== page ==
Unplug. Live.

Your life is more than your Facebook page. The same is true for your LinkedIn profile, your Twitter feed and any other social media that you use. Your life and mine are defined by our relationships with real people that we see, hear and touch. Family, friends, colleagues, customers, clients, and partners in volunteer and civic work all make up our lives. Social media is a side dish, not the main course.

The Atlantic ran a story in May 2012, posing the question, “Is Facebook Making Us Lonely?” A response printed in the July/August issue stopped me mid-sentence and prompted this blog article. Here is an excerpt: “I spend a lot of time on Facebook but have essentially zero in-person friends… (I’m) lonely. I need to figure out how I’ve let my personal life become almost solely defined as an online activity.” How sad!

The social media play a role in our lives. Like anything else, the many sites we use and devices enabled to access them should be seen as tools, a means to an end, not an end themselves. We can have fun, maintain connections, joke, gossip and do so many things with the technology, but in the end it is an empty pursuit. Unless we jump from virtual friendship to real relationships – a shared meal, a round of golf, help painting a room or caring for a friend’s pet during a vacation – the constant tweets, updates, check-ins and the rest all just suck up time and leave us feeling like Lonely Reader. We ask ourselves, “Where did the time go and why is my life empty of meaning and real relationships?”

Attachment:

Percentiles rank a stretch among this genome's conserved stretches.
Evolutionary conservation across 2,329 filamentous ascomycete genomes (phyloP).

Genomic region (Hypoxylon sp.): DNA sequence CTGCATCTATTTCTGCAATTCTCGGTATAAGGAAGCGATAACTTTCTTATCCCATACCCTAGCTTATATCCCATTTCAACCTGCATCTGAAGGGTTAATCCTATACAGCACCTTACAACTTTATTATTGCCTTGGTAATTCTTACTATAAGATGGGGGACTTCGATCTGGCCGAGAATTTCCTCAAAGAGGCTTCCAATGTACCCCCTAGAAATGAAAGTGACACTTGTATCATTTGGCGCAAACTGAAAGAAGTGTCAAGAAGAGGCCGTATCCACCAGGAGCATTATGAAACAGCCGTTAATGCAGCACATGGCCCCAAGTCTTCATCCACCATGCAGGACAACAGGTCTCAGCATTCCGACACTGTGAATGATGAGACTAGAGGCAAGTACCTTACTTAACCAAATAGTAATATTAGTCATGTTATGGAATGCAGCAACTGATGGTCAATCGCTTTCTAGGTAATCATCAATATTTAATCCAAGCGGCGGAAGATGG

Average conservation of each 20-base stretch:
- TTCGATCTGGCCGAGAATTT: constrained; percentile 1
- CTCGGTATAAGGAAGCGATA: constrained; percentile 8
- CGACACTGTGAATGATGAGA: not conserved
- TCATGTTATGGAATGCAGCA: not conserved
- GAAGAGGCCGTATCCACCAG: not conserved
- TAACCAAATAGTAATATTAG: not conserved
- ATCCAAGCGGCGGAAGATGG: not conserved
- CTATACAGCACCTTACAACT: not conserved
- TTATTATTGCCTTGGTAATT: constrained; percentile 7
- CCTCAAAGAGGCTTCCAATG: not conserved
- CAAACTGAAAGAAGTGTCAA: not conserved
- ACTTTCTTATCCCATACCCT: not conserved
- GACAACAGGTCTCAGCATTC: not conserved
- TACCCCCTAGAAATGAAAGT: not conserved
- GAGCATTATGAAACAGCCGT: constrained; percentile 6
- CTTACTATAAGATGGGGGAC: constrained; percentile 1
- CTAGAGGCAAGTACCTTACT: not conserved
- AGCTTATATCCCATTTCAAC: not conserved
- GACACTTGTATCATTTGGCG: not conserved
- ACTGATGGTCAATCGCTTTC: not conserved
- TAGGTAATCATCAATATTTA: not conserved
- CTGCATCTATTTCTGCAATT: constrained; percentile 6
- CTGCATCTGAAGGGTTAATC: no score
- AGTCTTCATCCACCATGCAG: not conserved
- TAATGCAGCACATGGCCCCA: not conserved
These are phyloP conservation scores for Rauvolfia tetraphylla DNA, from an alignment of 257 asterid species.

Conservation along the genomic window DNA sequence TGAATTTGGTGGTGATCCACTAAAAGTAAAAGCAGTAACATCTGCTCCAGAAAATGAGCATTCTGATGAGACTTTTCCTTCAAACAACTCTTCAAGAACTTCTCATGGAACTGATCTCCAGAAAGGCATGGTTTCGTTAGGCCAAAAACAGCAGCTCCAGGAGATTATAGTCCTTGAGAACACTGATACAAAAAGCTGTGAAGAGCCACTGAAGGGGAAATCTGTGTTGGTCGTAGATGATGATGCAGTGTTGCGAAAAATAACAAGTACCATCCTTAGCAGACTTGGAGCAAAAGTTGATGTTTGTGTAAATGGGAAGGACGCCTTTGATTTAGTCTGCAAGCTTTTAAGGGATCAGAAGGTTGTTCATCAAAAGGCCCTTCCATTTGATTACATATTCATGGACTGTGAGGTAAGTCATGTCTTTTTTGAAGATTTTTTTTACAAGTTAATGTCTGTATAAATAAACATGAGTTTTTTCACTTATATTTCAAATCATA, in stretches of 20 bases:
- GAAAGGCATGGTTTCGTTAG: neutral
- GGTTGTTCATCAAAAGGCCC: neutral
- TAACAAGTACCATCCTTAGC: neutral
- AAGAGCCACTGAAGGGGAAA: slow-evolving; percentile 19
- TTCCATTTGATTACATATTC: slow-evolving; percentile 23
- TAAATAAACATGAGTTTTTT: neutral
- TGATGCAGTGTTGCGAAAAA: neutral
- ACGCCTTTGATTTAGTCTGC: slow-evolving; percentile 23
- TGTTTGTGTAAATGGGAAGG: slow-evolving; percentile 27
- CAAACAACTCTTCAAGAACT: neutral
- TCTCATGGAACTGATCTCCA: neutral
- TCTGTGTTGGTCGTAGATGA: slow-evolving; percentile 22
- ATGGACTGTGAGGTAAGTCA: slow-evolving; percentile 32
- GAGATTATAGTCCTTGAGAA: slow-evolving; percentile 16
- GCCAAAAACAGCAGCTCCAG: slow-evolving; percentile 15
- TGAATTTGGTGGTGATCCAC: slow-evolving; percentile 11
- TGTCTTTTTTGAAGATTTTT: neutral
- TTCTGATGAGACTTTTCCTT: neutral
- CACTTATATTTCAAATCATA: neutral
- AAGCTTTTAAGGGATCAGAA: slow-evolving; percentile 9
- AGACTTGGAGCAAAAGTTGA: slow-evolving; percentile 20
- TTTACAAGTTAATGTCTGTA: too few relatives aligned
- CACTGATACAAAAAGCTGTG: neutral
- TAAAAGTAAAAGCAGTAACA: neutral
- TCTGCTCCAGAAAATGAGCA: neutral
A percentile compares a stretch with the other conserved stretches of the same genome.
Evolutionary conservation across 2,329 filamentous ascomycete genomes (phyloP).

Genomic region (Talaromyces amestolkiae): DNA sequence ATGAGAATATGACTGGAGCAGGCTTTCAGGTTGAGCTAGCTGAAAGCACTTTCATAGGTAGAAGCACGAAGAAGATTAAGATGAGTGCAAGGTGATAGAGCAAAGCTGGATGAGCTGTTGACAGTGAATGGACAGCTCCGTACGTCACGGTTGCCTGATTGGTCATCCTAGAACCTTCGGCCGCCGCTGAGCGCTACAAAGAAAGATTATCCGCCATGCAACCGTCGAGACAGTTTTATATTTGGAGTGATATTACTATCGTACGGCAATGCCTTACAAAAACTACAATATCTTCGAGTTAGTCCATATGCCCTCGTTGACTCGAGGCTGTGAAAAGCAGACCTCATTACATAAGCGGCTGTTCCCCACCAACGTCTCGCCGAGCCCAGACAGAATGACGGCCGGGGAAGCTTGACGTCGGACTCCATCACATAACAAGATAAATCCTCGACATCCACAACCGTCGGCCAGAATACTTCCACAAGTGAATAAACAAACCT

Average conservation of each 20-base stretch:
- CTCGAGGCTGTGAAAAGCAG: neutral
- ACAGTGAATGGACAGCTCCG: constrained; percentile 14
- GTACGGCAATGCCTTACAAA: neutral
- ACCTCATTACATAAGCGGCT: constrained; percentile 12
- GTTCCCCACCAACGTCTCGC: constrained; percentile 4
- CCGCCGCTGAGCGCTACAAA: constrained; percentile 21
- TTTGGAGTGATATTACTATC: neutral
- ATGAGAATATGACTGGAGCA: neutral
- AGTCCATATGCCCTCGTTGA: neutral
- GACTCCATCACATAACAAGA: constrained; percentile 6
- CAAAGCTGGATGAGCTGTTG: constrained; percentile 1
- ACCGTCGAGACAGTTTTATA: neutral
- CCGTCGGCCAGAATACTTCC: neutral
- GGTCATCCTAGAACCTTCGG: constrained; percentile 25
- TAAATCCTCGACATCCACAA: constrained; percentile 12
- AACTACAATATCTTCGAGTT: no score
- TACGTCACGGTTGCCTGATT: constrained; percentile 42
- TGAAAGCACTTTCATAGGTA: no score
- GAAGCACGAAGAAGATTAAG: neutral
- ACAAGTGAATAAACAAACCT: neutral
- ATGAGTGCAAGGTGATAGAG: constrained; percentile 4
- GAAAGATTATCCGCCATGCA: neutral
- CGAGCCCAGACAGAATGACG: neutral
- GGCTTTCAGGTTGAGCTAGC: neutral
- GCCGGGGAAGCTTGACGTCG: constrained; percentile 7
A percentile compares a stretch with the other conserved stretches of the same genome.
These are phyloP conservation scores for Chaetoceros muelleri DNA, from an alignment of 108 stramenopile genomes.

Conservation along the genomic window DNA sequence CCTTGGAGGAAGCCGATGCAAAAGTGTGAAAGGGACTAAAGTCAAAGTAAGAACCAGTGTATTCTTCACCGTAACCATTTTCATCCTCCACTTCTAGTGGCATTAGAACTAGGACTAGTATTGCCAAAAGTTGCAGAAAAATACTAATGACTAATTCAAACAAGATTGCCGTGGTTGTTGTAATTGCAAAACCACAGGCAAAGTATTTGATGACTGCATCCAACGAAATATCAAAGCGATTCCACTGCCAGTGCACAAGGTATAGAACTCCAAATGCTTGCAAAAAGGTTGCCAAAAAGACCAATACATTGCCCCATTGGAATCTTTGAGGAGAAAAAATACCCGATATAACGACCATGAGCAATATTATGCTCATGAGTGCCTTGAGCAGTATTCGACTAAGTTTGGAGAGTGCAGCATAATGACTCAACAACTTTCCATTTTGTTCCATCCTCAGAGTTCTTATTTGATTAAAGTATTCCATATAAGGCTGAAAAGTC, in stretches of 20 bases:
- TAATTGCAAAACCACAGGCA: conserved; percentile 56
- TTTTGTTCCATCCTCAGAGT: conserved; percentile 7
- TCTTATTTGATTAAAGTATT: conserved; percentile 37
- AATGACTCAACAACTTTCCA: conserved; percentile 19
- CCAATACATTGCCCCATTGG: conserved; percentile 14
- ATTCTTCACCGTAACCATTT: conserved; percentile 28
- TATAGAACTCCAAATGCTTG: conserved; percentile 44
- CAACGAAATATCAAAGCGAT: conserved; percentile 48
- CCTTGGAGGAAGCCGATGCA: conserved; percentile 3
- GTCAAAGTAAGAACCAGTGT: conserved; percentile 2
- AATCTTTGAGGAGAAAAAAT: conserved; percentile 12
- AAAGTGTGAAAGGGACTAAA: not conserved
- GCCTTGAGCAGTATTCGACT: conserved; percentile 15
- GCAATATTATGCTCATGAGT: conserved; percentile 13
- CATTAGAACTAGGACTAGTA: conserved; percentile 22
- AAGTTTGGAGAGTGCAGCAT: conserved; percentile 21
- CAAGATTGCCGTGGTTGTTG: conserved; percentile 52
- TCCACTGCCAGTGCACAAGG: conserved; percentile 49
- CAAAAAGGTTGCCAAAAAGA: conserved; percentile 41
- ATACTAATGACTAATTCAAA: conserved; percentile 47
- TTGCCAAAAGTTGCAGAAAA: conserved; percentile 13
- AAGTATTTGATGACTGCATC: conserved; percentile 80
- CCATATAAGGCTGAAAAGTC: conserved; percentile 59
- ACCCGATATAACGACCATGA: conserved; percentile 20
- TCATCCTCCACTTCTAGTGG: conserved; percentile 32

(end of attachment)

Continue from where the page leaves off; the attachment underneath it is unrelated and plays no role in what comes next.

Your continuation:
The self-centered ME, ME, ME of Facebook can lead to a world in which we are constantly broadcasting, sending updates about our lives, to nobody in particular and sometimes nobody at all. If your latest post isn’t funny, inflammatory or interesting enough, if it doesn’t include a picture or link that gets others talking (or at least clicking), it is the existential tree crashing to the ground without a sound. So what could Lonely Reader do to get a life and maybe a few real friends, someone to share lunch with or a walk through the park?

It’s simple, really. Pick up the phone and call some of those friends. Make a date to meet and do something fun. Get involved in civic, volunteer or religious organizations. As someone involved in leadership roles in both a service organization (Rotary) and my faith community, I assure you that you will be welcome. What are you good at? Volunteer. VolunteerMatch.org is a site that will give you options in your area. Do something to help someone else, moving your focus from yourself onto another.

When we come together and work together towards a common goal or interest, real relationships take root and flourish. And that will be something to tweet about.

Bill Florin, CPRW is President of Resu-mazing Services Company. Contact Bill for help with your job search, career management and personal brand questions.